Progressively Speaking: Counting down to Shavuot and possible lockdown freedom
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Progressively Speaking: Counting down to Shavuot and possible lockdown freedom

Rabbi Deborah Blausten looks at a topic from Jewish texts and offers a Reform response

A masked woman passes by the Star of David outside a shul. Jewish communities have been disproportionately affected by the virus. (Photo by Artur Widak/NurPhoto)
A masked woman passes by the Star of David outside a shul. Jewish communities have been disproportionately affected by the virus. (Photo by Artur Widak/NurPhoto)

It’s a rabbi’s dream! A whole community with 17 May in their diaries, as a mark of the start of a new epoch, a collective new beginning and the promise of togetherness. Alas, I fear this has less to do with the fact that this is the date on which Shavuot falls this year and more to do with the date’s position in our roadmap out of lockdown.

While decisions about one aspect of this date are for others to make, something that each of us can do is ask what it means to mark this date Jewishly, as we count our way from Passover to Shavuot, from Exodus to Sinai through the days of the Omer.

Exodus and Sinai are two defining narratives in our Jewish story, and they are inextricably linked. The Israelites were not freed from Egypt to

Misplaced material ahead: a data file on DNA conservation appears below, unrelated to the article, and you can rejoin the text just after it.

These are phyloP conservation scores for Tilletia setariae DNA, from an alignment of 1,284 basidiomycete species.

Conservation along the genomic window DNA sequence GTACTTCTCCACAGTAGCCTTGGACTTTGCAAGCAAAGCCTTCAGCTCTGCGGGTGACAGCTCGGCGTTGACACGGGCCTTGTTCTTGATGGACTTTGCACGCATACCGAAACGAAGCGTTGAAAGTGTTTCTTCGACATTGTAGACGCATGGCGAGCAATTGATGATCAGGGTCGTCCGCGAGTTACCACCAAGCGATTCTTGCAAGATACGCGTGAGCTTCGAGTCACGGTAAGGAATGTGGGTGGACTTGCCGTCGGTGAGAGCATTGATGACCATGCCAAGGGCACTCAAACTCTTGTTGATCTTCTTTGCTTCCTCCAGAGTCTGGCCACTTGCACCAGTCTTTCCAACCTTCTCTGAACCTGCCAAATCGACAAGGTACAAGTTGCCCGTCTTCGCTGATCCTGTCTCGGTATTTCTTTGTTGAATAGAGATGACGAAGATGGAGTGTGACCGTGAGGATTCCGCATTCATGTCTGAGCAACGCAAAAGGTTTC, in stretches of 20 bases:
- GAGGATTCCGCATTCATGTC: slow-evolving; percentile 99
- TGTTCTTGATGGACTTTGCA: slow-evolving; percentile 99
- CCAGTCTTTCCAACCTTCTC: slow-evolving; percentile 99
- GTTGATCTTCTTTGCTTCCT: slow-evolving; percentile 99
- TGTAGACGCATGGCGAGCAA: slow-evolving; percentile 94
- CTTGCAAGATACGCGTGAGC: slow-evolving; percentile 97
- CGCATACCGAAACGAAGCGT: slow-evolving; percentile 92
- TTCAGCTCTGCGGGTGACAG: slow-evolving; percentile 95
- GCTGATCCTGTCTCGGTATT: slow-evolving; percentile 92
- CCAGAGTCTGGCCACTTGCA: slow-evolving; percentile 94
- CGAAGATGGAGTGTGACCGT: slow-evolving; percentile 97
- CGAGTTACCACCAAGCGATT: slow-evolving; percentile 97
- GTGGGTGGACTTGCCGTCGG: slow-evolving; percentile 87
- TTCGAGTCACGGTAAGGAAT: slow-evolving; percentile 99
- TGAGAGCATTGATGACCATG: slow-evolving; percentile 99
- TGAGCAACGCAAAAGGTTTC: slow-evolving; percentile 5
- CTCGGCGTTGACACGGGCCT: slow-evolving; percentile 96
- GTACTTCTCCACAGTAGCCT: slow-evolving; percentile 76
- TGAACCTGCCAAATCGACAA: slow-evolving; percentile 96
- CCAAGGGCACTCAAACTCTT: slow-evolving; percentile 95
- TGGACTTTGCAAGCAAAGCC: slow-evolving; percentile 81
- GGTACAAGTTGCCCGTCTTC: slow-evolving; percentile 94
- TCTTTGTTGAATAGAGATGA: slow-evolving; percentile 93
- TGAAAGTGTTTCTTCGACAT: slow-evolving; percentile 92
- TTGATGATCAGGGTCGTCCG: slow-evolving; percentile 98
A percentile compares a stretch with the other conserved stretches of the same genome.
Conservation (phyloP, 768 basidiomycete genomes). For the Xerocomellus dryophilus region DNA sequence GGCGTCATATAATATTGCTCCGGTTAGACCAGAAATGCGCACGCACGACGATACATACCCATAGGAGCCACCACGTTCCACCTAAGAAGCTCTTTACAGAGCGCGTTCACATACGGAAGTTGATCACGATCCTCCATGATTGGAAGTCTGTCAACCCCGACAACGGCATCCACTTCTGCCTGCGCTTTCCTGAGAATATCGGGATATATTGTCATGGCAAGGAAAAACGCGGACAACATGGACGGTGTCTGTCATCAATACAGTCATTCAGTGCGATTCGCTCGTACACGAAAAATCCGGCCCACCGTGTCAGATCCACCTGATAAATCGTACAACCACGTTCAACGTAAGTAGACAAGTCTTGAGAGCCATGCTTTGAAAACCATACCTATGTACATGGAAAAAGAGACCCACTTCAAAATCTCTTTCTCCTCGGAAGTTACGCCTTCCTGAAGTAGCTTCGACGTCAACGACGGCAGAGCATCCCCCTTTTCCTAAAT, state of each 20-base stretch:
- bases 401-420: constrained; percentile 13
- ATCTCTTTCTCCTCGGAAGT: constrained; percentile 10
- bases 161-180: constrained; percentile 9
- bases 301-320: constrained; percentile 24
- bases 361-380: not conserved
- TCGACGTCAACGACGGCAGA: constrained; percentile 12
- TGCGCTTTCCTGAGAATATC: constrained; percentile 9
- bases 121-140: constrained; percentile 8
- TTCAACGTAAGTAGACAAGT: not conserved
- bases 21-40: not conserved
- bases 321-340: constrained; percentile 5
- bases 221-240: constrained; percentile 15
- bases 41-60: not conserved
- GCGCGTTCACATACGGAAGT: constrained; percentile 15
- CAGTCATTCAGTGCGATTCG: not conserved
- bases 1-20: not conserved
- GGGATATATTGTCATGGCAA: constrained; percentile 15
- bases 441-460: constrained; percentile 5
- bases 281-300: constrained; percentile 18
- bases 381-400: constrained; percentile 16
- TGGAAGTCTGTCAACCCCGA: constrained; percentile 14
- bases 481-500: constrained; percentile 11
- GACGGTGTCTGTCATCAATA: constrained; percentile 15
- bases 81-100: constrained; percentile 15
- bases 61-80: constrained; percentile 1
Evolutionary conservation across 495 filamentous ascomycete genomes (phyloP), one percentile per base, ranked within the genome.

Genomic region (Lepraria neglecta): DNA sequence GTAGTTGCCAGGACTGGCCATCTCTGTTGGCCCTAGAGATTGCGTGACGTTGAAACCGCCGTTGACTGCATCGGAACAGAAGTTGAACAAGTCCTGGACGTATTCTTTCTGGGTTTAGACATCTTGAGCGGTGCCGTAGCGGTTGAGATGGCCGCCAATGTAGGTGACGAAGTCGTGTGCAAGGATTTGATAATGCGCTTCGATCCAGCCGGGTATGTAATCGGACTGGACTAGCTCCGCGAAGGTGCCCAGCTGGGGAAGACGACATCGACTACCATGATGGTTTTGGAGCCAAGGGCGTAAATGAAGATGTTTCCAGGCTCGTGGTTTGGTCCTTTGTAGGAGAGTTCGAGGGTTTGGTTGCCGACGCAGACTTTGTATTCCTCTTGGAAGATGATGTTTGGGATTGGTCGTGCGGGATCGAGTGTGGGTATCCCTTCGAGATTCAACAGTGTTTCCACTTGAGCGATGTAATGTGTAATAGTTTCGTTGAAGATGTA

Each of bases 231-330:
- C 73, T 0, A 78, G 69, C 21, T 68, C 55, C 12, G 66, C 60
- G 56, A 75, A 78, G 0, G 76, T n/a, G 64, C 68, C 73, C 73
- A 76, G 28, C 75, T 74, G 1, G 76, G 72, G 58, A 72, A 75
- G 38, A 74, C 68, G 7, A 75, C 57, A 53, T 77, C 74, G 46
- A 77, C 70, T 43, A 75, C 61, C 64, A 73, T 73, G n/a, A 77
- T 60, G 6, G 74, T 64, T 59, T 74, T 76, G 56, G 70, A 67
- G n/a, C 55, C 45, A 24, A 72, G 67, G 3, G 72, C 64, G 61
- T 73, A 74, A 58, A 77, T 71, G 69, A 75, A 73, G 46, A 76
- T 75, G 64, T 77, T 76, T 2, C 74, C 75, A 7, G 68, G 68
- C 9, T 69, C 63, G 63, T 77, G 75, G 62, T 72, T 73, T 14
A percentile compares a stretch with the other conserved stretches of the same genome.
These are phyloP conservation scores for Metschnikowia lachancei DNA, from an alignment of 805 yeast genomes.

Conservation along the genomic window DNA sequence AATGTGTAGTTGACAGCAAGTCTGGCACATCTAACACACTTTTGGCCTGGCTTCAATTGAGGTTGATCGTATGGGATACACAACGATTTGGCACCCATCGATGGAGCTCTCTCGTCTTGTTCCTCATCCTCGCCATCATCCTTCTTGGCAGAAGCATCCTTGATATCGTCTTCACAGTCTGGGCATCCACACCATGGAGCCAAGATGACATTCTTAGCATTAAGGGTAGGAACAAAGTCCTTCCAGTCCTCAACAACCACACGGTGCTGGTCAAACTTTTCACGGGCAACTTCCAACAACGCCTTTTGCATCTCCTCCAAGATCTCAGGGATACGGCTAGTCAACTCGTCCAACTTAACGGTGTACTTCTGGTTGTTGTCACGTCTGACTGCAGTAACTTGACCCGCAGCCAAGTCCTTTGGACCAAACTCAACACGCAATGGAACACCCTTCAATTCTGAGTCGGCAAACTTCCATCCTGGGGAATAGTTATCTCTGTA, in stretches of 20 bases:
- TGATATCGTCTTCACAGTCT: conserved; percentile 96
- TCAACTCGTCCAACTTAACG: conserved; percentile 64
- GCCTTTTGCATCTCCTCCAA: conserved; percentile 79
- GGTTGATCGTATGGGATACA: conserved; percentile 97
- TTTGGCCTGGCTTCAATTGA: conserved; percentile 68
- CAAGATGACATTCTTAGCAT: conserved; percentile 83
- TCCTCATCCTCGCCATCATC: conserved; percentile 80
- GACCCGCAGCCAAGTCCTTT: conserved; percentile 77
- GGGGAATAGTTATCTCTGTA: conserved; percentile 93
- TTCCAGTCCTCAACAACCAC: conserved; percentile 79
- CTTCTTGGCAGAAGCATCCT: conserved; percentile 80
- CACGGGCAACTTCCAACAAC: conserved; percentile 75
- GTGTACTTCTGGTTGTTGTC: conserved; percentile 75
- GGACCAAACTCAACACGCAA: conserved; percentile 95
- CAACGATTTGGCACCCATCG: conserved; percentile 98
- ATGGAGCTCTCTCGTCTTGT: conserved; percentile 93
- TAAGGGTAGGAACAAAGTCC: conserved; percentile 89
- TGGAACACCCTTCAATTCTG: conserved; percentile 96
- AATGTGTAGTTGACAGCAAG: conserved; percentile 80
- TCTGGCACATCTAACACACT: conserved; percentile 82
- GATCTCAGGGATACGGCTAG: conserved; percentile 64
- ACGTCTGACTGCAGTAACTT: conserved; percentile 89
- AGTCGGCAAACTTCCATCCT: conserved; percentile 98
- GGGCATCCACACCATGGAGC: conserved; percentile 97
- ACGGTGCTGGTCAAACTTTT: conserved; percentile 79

a world free of responsibility; instead, they emerged from an enforced situation and at Sinai they entered into a covenant with God that laid out
a collective purpose, a positive definition of what it means to be a Jew.

Whereas the Exodus is all about being shaped by our previous experiences, the moment of Sinai gave the Israelites a chance to begin anew. They were not told to forget slavery; indeed some of our most important ethical imperatives in Jewish tradition are rooted in the lessons of that time, but they were also now in a position to shape their lives going forward, and to build a society based on essential values as laid out in the Ten Commandments.

The layered timescales we are living with, the Omer period between Pesach and Shavuot, and the lockdown roadmap presents a real opportunity for thought. Can we use this period to consider what it means to emerge from a place of restriction into a world of freedom? Can we ask important questions about how that society ought to be? About how we treat our neighbour and live our Jewish lives? What would it look like to take this opportunity and reflect on what motivates our choices, taking ownership of our actions and turning the ‘when this is all over I really will’ thoughts of the past year into concrete actions?

  •  Rabbi Deborah Blausten serves Finchley Reform Synagogue

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